I read this recently over a sweltering weekend in the garden and couldn’t put it down. It’s a great summer read, but also one to enjoy if your own travel plans have been on hold recently. The education that the family gain and the memories they make are so important. So I absolutely get now why it is important to get young children exploring these weird and wonderful environments, cultures and flavours. Life lessons that will stick with them long after they’ve left any classroom.

Tuesday 24 May 2022

The Manager - A. K. Wilson

Katy Daly is a mediocre PA, with no real ambition other than to collect her pay check at the end of the month. She has gone from job to job, making no great impact, building no friendships or loyalties. Unexpectedly losing her job one day leads her to apply for a new position as assistant to Riley Daniels - a high powered, entrepreneur in the tech world. 

Being part of this exciting new world starts to excite Katy and brings out a side to her she never knew existed. She starts to take an interest in how she looks each day, starts to wear high heels and actually looks forward to getting into the office. She is generally wowed by everything about Byrsa, the company that Riley created, and the whole city lifestyle. 

Is Katy a reliable narrator? I wasn’t sure, and couldn’t decide if I liked her at first. But as you start to get to know her and her background you start to understand that she carries some heavy personal baggage which has an impact on her general outlook and motivation. I enjoyed her transformation, how she’s inspired and attracted by this intelligent, sassy and somewhat mysterious CEO. Seeing how dedicated Riley is to delivering something truly worthwhile, rather than being driven by profits has such a positive impact on Katy. 

This book was really easy to get into and I quickly got absorbed by Katy’s curiosity as the story began to unfold. I’m not going to include any spoilers in here, but I have to say this book has a twist with an impact that I’d liken to Gone Girl, by Gillian Flynn. I really didn’t see it coming and it totally transforms the story that leaves you turning the page quicker and quicker to find out where it’s all heading - and how it might end.

Sunday 24 April 2022

Belle Nash and the Bath Soufflé - William Keeling

Who knew that the seemingly minor matter of a soufflé failing to rise would be the catalyst for a group of dinner party guests to instigate an investigation into some shady dealings. Seeking to gain the truth behind some questionable members of the local community and generally cause mayhem in the city of Bath.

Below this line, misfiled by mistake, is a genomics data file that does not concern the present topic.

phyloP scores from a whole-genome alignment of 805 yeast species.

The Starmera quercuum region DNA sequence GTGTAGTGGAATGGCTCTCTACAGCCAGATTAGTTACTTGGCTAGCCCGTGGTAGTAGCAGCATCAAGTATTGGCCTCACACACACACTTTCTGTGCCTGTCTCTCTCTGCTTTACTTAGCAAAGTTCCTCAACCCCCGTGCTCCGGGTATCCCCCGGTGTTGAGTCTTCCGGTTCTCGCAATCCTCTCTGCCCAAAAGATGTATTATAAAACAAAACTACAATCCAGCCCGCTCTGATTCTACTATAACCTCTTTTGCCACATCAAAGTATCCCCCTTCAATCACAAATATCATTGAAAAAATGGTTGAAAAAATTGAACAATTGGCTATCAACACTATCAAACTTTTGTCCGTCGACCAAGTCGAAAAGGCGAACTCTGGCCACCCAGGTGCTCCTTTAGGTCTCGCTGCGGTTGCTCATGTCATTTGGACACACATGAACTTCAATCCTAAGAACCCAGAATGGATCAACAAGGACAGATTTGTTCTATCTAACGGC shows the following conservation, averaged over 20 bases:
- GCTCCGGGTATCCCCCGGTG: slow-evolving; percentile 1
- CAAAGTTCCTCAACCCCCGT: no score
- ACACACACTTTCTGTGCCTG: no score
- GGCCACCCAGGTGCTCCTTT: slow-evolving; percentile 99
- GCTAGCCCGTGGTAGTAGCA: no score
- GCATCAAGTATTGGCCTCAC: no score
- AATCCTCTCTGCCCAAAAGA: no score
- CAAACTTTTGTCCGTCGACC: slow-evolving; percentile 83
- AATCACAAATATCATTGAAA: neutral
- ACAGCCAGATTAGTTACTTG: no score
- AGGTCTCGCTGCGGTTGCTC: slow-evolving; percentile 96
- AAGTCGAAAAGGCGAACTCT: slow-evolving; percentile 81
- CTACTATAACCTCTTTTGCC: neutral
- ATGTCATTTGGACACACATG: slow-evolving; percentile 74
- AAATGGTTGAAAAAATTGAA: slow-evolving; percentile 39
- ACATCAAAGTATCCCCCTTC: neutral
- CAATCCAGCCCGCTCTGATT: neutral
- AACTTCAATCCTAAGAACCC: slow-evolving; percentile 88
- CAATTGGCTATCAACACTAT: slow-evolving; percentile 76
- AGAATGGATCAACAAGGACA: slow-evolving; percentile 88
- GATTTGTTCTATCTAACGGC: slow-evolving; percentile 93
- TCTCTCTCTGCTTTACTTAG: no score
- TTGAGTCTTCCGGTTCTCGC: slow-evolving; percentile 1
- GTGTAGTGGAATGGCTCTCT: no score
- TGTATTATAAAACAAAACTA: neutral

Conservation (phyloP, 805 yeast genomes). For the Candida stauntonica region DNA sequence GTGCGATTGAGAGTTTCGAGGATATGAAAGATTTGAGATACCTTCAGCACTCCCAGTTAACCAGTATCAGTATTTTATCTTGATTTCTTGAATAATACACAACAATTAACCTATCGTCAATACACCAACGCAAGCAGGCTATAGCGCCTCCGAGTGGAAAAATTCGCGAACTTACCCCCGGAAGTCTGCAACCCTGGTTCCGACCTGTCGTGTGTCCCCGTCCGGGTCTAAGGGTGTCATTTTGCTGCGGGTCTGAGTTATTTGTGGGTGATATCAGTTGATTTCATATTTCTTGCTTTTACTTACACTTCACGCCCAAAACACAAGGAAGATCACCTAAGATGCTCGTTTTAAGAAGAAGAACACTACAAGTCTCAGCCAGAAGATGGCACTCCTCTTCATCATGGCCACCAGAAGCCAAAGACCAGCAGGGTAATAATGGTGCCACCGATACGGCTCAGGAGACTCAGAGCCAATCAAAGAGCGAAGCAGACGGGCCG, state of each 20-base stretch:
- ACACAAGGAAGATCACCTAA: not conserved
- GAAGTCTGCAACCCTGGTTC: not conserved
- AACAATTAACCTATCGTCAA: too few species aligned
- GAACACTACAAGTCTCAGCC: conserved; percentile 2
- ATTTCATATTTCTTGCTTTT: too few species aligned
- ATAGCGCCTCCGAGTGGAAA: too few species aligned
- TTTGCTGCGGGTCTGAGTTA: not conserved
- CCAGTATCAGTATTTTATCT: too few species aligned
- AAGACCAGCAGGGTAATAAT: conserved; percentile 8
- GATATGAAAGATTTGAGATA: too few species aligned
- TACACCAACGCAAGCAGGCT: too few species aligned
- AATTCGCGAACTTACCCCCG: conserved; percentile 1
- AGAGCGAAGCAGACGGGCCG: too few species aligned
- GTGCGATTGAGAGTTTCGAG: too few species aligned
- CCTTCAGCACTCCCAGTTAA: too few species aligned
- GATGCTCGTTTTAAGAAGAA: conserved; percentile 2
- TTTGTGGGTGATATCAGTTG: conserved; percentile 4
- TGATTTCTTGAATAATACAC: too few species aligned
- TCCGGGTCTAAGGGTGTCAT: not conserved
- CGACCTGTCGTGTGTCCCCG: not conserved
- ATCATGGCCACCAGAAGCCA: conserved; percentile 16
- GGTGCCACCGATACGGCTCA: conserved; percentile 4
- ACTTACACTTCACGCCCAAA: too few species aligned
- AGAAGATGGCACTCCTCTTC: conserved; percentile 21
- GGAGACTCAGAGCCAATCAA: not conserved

Bellerophon 'Belle' Nash, leads the cast of characters and as we get to know each one we discover a multitude of societal issues and hot topics of the 1830s as they unfold. The complexities of love, feminism, forbidden love, the pursuit of justice and the birth of psychotherapy are woven together as these characters interact on their shared quest to overcome corruption. 

It was such an enjoyable, easy read and the story is so much fun, with humour in every page. The characterisation is very Dickensian so the cast are incredibly visual, springing to life with ease. You get a sense of time and historical setting with the wonderful descriptions of the city that transport you there into the middle of the adventure. It was very hard for me to put this book down once I’d started and the conclusion was so unexpected and compelling, it has set the scene for so a variety of stories to evolve.

I have a lot of affection for these characters and hope they return. I think there will be many more escapades that start life behind the closed doors of the residents of Gay Street that I’d like to discover! 

Monday 11 April 2022

Little Nothings - Julie Mayhew

This novel totally absorbed me from the first few pages. I could not put it down and finished it within 24 hrs. 

Becky has always felt like an outsider until she meets a couple of women at a baby group and suddenly she is part of a strong, supportive friendship that provides her with everything she has been missing out on. The friendship evolves beyond the children and soon there are coffee mornings, girl’s nights out and shopping trips. The husbands and partners are then folded into the mix and life events are shared as a group. All seems well until a new person joins the group. Ange is deep, thoughtful and the girls truly value her opinion and admire her style. Soon Ange is organising their social events that are now expensive nights out in London’s finest restaurants, advising on home improvements and the best private schools for the children.  Suddenly Becky feels she is being marginalised. But is she just being paranoid, reading too much into things?  

The drama climaxes in a luxury Greek holiday, where tensions overspill and truths unravel.

I predict great things for this book and can see this being a huge hit this summer!